Woodpeckers have concussions of the brain

Woodpeckers have concussions of the brain
Scientists have refuted the myth about the “invulnerability” of woodpeckers to overloading when chiselling trees, discovering the chemical traces of brain concussions in the heads of several birds at once.
“There are dozens of construction and sports gadgets built on the same principles as the woodpeckers skulls, which, as the colleagues thought, never suffer from brain injuries.” For some reason, it never occurred to anyone to look inside the skull of the woodpecker and check to see if there are any whether there are traces of concussions and other injuries, “says Peter Cummings (Peter Cummings) of Boston University (USA).
Every person who has ever visited the forest is well acquainted with the knocking of a woodpecker and the way they get their food. Scientists and residents have long been interested in the simple question of how these birds manage to avoid the destruction of the beak, the retinal detachment of the eyes and other injuries that they should receive, striking huge blows along the tree trunk.
In recent years, several dozen scientific papers have appeared explaining how the bones of the skull of woodpeckers can withstand overloads, thousands of times greater than the acceleration of free fall, and not break down. Some of them were even awarded the parodic Shnobel Prize. Nevertheless, the minds of scientists still torment the same question – how do woodpeckers avoid concussions and brain injuries?
According to Cummings and his colleagues, this issue does not make sense, since woodpeckers do not actually have such invulnerability. They came to this conclusion by studying the structure of the brain and its chemical composition in several woodpeckers whose alcohol-bound bodies were kept in two different museums of the city.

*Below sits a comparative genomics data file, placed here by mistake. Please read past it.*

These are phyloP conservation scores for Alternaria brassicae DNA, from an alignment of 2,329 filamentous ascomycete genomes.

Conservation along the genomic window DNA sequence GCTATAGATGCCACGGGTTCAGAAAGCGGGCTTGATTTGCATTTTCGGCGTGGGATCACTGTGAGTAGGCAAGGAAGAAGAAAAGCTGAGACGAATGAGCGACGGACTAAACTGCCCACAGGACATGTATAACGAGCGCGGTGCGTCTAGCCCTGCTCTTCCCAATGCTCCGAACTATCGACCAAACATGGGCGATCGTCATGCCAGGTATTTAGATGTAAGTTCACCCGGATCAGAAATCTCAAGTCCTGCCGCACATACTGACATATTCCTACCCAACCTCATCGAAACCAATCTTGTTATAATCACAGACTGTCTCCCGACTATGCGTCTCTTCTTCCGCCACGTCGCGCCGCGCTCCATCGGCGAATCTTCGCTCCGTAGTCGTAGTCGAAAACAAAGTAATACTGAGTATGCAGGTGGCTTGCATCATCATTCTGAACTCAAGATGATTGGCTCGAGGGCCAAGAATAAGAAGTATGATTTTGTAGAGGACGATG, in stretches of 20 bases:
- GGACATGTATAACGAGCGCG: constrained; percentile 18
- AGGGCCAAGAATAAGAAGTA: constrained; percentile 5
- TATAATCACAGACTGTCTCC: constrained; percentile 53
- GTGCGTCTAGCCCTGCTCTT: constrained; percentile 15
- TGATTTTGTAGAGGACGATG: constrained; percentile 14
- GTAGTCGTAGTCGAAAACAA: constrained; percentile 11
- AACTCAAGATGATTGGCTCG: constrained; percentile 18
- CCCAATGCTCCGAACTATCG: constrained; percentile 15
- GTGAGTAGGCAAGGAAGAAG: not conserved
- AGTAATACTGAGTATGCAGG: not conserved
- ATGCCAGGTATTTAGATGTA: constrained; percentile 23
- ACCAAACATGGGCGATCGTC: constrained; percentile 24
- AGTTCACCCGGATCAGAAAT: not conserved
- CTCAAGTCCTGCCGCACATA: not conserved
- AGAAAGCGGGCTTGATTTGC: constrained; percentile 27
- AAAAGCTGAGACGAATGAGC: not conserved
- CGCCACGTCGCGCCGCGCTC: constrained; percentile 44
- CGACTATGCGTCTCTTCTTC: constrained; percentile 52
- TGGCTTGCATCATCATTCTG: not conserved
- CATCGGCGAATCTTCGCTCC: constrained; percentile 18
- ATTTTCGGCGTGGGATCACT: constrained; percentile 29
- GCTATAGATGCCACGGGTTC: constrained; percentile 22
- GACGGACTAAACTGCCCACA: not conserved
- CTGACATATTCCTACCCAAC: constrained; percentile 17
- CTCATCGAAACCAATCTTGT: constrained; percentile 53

As scientists explain, a concussion or any other serious trauma usually leads to the accumulation of the so-called tau-protein inside it. This substance accumulates inside and around the nerve endings and helps to stabilize them, which protects the neural tissue from further damage, but sometimes leads to the development of even more serious pathologies.
Accordingly, if woodpeckers do not really damage their brains during the extraction of food, then their body must contain minimal amounts of this protein, and it will be distributed along the neural tissue in a fairly random and uniform manner.
As shown by the experiments of Cummings and his team, in fact it is not so. The brain of all woodpeckers contained enough large amounts of tau protein, and it was more often found in those regions of the brain that were adjacent to those parts of the skull that had the highest load.
“The first woodpeckers appeared on Earth about 25 million years ago, and the question arises: how did they manage to live so long if their manner of eating is not safe for their brain? It is possible that their evolution did not stop on the skull bones that soften the blow and the accumulation of large amounts of tau protein protects, rather than damages their brains, as occurs when other animals are shaking, “concludes Cummings.
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